We all want the best available care for our loved ones during their twilight years. Balancing the quality of care versus ever rising nursing home costs can make choosing a nursing home an exasperating experience. It can be a long and difficult process to find just the right facility, and once a home has been selected, it is often hard to know exactly what type of care your loved one will be receiving. There are ways to assist you in your search for a reliable care provider though, and determine how your loved one will be treated and cared for once there.
The federal government recently instituted a ranking system for nursing homes. Similar to the ratings for hotels and motels, the system is based on a five-star scale, one being the lowest and five being the highest. The rating system compiles information from health inspections, staffing reports and quality measures. You can find and compare nursing homes on the government’s Medicare website at, http://www.medicare.gov/NHCompare.
While these reports provide a general snapshot of the quality of care at a nursing home and can be helpful in finding a suitable home for an elderly loved one, there are limitations to the system. Staffing reports are provided by the nursing home itself, quality measures are also self-reported, and variations in state funding and inspection processes can all skew data, making the ranking system somewhat subjective. These limitations make it important to conduct your own due diligence by speaking to nursing home officials, interviewing employees, and comparing similar facilities in a county or state area before making a determination.
Once you have decided upon a nursing home, it is important to continue monitoring the care of your loved one. Keeping the lines of communication open between you and the resident, as well as with nursing home employees, can often keep you apprised of any issues. Ensuring your loved one is able to communicate problems openly, honestly and without the presence of nursing home staff is important. In addition to certain licensing and certification standards, nursing homes must abide by “The Nursing Home Patient’s Bill of Rights”. This document outlines nursing home resident’s rights and can help protect your loved one, but still it does not guarantee they will always receive the best of care. It is therefore vital to be aware of certain warning signals that can alert you to issues or signs of neglect or abuse.
Resident abuse can take many forms, ranging from verbal, emotional, and sexual abuse, to physical and medical mistreatment. Some common indications that your loved one may have suffered abuse include signs of physical injury or restraint, unexplained medication or overmedication, signs of unexplained anger or agitation, strange or unexplained behaviors, emotional distance from loved ones, and lack of communication.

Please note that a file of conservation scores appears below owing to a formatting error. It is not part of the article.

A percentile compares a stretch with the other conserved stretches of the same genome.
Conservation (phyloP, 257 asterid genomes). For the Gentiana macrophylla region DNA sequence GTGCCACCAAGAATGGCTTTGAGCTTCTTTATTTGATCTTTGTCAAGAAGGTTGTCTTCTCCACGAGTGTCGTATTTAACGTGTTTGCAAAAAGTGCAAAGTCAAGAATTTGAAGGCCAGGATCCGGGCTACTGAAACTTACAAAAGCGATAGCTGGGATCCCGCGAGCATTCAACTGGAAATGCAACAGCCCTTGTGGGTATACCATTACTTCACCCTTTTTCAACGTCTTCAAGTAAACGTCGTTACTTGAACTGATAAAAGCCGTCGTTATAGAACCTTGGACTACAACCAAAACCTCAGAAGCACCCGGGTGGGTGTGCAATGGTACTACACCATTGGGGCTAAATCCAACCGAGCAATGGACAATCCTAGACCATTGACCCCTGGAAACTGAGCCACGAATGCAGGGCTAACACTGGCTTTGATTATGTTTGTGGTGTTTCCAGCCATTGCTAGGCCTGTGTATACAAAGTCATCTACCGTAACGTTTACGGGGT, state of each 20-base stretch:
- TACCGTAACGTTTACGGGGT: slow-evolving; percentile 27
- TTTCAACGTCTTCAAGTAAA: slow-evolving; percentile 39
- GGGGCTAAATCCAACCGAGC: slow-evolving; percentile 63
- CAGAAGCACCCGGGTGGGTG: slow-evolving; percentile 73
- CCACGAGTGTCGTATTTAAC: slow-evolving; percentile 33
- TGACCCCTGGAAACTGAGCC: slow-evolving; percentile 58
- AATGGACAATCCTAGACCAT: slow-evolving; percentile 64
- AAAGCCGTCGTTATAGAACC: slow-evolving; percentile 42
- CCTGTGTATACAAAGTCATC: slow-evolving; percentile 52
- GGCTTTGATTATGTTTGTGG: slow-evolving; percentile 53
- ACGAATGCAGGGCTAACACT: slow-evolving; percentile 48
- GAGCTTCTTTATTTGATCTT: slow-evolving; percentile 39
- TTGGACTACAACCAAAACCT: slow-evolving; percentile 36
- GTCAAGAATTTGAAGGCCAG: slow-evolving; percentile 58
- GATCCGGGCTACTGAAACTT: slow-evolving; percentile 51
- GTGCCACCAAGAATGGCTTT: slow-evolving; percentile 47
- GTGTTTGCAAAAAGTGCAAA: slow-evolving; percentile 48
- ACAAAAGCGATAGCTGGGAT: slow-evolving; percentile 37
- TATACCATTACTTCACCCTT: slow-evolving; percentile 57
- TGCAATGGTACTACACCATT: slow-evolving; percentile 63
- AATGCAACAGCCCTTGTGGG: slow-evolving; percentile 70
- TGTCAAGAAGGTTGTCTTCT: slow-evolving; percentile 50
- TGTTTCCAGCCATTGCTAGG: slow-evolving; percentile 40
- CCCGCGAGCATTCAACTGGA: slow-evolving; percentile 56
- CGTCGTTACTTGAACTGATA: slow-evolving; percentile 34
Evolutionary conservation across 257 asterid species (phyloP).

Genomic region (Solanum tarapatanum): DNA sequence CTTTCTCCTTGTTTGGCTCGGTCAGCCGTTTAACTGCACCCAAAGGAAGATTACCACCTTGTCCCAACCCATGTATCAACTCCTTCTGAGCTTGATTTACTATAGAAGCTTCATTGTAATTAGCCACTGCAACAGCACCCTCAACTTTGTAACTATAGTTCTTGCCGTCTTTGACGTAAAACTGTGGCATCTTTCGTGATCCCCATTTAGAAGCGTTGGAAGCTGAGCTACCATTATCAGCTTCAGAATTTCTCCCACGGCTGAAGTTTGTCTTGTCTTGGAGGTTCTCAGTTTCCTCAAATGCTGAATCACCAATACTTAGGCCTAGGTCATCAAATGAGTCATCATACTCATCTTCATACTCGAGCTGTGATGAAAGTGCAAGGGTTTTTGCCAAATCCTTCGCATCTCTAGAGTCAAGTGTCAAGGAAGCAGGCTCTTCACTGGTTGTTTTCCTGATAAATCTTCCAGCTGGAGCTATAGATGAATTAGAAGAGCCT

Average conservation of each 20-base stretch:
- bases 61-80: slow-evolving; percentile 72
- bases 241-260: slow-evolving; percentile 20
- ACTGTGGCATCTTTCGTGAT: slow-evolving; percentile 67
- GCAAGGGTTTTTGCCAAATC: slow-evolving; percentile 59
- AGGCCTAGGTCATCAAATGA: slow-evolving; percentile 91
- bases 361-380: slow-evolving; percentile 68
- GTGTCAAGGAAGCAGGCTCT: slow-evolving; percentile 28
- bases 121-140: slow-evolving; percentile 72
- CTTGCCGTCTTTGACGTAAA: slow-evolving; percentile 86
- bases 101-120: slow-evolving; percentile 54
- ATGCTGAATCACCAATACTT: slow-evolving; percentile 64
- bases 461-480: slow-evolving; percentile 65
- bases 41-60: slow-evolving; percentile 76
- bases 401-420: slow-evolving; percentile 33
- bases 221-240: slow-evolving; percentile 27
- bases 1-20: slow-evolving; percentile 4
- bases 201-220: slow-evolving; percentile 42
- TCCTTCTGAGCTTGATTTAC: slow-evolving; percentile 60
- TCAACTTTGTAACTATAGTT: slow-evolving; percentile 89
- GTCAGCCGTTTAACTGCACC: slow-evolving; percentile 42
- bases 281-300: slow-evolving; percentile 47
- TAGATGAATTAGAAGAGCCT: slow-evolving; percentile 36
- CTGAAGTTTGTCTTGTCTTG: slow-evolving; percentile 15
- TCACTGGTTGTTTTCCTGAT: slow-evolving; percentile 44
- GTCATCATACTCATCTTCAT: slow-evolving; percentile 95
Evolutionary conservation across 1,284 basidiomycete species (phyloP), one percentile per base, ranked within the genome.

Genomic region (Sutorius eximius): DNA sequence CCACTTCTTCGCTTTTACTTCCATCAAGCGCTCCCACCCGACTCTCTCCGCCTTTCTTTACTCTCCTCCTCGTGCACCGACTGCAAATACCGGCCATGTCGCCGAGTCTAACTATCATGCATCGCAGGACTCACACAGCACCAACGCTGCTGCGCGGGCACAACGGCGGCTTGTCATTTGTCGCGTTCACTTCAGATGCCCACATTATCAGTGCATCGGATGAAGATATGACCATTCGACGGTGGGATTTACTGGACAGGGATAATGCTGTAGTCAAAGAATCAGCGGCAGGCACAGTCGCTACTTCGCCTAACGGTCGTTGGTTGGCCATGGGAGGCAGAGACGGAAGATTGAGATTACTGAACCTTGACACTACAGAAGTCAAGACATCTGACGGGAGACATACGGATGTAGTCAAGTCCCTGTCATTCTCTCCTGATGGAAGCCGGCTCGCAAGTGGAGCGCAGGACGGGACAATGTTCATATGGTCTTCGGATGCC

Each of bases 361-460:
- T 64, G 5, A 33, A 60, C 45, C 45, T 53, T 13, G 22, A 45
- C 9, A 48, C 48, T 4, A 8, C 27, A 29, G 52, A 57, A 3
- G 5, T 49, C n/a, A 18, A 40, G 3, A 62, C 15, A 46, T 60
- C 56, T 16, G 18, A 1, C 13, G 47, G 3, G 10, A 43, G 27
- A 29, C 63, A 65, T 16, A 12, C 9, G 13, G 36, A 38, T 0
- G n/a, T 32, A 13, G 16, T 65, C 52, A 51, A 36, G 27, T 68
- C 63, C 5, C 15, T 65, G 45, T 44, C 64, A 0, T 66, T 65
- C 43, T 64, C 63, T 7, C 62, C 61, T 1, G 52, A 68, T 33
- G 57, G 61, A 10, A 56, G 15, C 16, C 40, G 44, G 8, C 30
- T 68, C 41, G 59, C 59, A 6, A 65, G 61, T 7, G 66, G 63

Neglect on the other hand, stems largely from lack of attention or care on behalf of the nursing home staff. This lack of care can affect the resident directly through refusal of or diminished medical attention, decreased assistance with personal hygiene, or as a result of nutritional deficiency. Neglect can also affect residents indirectly by allowing them to do damage to themselves, live in inhospitable or inhumane conditions, or letting their living space suffer from insect or rodent infestations. Some signs of neglect are easily visible, such as a change in the resident’s physical form or appearance. Others can be smelled, like strong odors of urine, feces, or vomit. Still other signs may be less noticeable, and might include weight loss, dehydration or bed sores.
Signs of abuse or neglect may not always be easily recognizable, nor may they be committed purposefully by the nursing home. Often, lack of funding, poor supervisory accountability, understaffing, or general carelessness can contribute to resident neglect. Acts of abuse or neglect can be isolated incidents or widespread. Remember, it only takes one bad apple to sow the seeds of misconduct. That is why it is important to keep the lines of communication open and know what warning signs to look for when making regular trips to visit a loved one.
This article is for informational purposes only. Any action taken by the reader due to the information provided in this article is at the reader’s discretion.